I am deeply passionate. I love to help others. When I see that things work better because I organise them better I really do go to sleep with a smile. If I don’t see an improvement then I start stressing out because it means that there’s a problem with the organisation. Things have to go smoothly. It does not work when people do not find items that they are supposed to have or the inventories aren’t matching or the products are missing. It’s up to the Food and Beverage Director to create that level of organisation and maintain it.

SA: What do you consider to be the biggest obstacles in the organisation’s processes?

MC: You know the saying: Usually everything that can go wrong eventually does go wrong. Most problems arise in the staffing requirements. You need a certain amount of staff every day, but people get sick, the schedule was incorrect, or we forgot to inform someone that we needed their support so they didn’t show up. The next recurring issue I would say is definitely inventory. 

The lack of inventory mostly comes out from a situation of disorganisation.

SA: Can you give us an example?

MC: One of the biggest errors I see in inventory is items that are being loaned to other restaurants in a moment of urgent need. “Oh, I need a bottle of wine, we have no more left.” – “Yes, here you go”. And then no one takes the time to actually sit down and record that this bottle has been transferred to another outlet. Then it is impossible to track it. 

Or the person who did inventory the previous day, which was done on paper, forgot to count an item that was then not ordered. So no one has it. Or a box was delivered to the wrong restaurant and no one knows where it’s supposed to go –  and the person who ordered it can’t find it. 

The biggest risk is always when the products leave the main storage and go to the outlet. Then the chaos starts. The restaurants simply do not have a suitable stock place like the central storage that can be closed by key. Let me tell you what happens then: 

Let’s say there was a box of glasses that arrived yesterday. Then it has been moved, but one knows where it’s moved to and it has probably been moved by someone who’s on their day off. So I have to investigate who worked on the shift last night, who worked on the shift this morning, and I have to start calling people and figure out where this box went. That is detective work!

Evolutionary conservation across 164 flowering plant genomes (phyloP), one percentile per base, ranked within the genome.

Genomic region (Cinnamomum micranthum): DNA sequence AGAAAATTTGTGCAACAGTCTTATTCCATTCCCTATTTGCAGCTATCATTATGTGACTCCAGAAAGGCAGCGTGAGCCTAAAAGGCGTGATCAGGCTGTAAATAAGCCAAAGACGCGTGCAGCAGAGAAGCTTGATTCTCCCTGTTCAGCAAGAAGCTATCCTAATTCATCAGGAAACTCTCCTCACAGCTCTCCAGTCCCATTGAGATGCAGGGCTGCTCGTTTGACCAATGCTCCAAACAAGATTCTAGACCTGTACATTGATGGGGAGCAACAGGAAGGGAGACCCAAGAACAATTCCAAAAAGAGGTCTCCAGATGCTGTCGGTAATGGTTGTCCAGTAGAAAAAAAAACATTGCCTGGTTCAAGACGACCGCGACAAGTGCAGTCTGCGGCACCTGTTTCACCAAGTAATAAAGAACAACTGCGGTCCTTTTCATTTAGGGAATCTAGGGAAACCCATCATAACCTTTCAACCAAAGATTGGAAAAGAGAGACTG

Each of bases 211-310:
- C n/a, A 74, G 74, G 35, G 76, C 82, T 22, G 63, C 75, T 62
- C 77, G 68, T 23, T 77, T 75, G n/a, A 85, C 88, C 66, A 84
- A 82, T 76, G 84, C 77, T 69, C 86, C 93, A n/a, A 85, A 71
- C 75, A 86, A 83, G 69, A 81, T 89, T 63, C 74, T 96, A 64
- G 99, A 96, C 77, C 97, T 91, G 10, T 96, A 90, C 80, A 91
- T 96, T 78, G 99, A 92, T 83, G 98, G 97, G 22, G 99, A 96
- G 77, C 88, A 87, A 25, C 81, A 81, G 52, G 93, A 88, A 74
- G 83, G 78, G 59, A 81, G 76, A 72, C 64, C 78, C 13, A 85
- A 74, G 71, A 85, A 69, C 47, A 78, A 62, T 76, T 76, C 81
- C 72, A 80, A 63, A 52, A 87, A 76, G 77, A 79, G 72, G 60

SA: You have already intensively experienced our warehouse management system as you will be piloting our solution For all those who have not yet tried the system: Storate is a digital solution that can automate the management of stocks. For example, you simply scan the delivery note and import newly arrived goods directly into your stock lists. You mark the products with a unique code which enables you to track it through your whole facility. It works just as easily with requisitions. Storate gives you a permanent overview of the stock in your warehouse and can even inform you of approaching expiry dates. 


Manfredo, do you think Storate could help you in this matter?

MC: Definitely. It’s very good. The combination of the different floors like deliveries, withdrawals, and requisition is very helpful. I am also looking forward to the new function when you can order directly from the vendor via the app. 

SA: What would you say is the main benefit from implementing the solution at your restaurants?

MC: Well, it’s simple for anyone to take up and start handling without too much training. A lot of the other systems I saw are built on old systems and therefore very challenging to use. But Storate looks very intuitive, simple, and clear. I like it. 

It can save a lot of time for the people involved in the process. For example, my supply manager used to dedicate as much as 60% to 80% of his time to manually inputting data on our software. Keep in mind that many info needs to be considered: many deliveries, requisitions happen on a daily basis and all of them need to be reported. Storate would digitise and facilitate the whole process saving us at least half of that time. And he is not the only role being facilitated.

SA: What feature are you most interested in?

MC: I am fascinated by the function of taking a picture of the product and then simply printing out the necessary code to track it. That is great! I haven’t seen something like that yet. It will also help me to keep an eye on expiry dates and improve the process of storing and monitoring perishable food


In the second part of this interview we will focus on cost control and talk about how F&B Managers can benefit from our solution to manage these tasks a lot easier.